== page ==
Friday, July 15, 2016

The Dualist Metaphor

I occasionally refer to myself as a Zoroastrian. I am not in the formal sense, in the go-to-Zoroastrian-temple sense, but I do consider the concept of all-powerful evil pitted infinitely against all-powerful good (or god) to be the most satisfying religious metaphor. It answers most of the questions about evil, pain, and so on that arise from Abrahamic monotheism.

Admittedly, ‘evil’ is not the best word to use here. I prefer ‘non-being’ or ‘the void,’ and see evil as a twisting of that which is. It is that part of being that strives to be no more (another metaphor, there). Whatever terms we use — and all terms must fall short — the idea is still there: the duality of being and non-being, existence and the void.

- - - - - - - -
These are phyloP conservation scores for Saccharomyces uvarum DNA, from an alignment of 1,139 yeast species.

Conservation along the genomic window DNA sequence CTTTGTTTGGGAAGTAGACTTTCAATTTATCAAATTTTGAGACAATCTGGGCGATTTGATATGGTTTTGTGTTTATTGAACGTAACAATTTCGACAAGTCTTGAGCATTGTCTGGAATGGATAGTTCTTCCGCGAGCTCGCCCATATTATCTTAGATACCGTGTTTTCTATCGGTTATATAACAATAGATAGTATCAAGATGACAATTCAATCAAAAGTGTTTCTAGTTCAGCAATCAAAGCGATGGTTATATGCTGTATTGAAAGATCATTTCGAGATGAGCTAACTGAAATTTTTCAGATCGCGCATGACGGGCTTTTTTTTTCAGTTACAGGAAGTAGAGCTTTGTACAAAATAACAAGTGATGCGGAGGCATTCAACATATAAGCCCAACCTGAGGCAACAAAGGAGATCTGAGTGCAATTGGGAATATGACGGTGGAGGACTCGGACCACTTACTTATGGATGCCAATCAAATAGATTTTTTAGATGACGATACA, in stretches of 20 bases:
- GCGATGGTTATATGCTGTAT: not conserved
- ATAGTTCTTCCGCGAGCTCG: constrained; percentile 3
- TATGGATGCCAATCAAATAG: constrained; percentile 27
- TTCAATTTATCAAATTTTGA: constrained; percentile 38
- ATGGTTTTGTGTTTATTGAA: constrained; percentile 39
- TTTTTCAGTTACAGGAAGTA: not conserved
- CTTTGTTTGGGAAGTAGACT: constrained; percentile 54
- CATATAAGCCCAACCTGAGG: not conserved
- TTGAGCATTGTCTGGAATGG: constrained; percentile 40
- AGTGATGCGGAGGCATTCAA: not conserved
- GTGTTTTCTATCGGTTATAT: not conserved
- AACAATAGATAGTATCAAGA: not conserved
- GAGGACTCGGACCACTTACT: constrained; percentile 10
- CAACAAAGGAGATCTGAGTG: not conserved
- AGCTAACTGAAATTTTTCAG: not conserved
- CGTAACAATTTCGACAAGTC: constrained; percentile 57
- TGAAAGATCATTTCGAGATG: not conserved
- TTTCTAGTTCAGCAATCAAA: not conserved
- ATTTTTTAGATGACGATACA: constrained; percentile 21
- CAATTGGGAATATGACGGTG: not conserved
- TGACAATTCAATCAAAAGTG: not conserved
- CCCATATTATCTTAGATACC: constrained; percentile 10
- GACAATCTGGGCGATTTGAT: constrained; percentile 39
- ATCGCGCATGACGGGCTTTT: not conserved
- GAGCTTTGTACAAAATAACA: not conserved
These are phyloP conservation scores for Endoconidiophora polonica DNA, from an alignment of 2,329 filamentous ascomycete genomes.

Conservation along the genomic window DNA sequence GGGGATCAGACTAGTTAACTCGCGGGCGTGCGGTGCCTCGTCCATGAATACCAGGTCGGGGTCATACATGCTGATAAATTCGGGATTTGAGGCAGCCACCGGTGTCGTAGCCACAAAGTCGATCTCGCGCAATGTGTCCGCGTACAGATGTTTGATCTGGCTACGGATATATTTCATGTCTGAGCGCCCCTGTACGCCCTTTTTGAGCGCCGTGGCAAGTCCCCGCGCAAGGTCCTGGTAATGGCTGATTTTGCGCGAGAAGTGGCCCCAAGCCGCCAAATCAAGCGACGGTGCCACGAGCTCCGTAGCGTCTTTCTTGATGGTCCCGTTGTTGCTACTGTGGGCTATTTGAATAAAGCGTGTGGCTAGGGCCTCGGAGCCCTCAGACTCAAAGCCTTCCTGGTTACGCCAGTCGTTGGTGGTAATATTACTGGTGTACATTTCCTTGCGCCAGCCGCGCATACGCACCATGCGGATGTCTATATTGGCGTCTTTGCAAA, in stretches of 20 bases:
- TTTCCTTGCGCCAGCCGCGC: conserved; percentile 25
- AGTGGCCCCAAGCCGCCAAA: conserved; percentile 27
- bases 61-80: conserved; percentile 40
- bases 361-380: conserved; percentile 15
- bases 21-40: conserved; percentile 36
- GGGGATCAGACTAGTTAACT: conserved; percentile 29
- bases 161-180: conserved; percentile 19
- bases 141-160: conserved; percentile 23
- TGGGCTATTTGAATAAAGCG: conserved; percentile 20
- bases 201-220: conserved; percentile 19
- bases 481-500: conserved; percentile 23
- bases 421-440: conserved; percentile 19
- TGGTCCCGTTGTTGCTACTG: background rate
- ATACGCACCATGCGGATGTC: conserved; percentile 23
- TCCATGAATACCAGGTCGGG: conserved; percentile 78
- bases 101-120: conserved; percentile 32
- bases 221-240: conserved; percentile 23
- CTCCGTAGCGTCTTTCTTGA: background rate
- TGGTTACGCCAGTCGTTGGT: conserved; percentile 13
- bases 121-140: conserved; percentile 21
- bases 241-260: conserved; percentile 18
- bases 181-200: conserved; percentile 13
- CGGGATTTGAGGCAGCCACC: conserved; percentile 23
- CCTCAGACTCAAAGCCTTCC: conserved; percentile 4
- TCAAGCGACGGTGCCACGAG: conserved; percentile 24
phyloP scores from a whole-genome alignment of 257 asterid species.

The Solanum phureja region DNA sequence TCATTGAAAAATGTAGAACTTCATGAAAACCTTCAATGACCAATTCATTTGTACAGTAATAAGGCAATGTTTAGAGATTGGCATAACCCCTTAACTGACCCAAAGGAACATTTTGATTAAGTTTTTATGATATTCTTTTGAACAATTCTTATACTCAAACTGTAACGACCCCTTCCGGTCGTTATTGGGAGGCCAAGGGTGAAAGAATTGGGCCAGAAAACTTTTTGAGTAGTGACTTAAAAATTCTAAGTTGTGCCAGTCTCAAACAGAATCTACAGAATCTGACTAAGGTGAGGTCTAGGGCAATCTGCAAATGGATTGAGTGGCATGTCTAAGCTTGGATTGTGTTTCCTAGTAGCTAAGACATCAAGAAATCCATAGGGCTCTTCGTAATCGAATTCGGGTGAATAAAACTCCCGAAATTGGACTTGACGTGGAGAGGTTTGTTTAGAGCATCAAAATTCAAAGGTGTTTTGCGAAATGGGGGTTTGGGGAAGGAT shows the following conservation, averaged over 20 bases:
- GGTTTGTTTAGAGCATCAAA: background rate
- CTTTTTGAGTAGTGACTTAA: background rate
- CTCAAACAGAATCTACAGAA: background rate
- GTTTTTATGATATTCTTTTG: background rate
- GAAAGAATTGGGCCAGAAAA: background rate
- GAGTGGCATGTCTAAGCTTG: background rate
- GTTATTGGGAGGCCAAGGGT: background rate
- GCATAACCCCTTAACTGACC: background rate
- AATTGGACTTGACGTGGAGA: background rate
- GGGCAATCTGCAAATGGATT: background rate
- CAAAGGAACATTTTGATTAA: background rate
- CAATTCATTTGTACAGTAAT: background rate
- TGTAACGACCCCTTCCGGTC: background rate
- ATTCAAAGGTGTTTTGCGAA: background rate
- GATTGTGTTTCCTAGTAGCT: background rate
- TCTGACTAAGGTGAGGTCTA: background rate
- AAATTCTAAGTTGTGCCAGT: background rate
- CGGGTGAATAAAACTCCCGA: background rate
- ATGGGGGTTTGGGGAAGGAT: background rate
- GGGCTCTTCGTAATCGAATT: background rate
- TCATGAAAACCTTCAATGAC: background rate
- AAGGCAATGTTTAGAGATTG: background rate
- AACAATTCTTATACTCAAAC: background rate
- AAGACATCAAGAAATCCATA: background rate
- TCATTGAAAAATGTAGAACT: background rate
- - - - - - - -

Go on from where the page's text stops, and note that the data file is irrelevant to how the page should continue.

Having accepted this basic premise, I have no problem finding useful teachings in any and all religions. I certainly do not reject the wisdom of those who have gone before. Even when they get things very wrong, we may learn from them.

Metaphor — I used that term a couple times here. All our understanding of the universe is ultimately through the metaphors we create. Even the ‘truths’ of science are metaphors, words, symbols. It is we who give structure to reality, sort it out, name it.

And so I choose this metaphor to give myself and my world structure. Sometimes, that structure shakes a bit, sometimes it threatens to come down around me. But it is stronger than any other I have built.

Stephen Brooke ©2016

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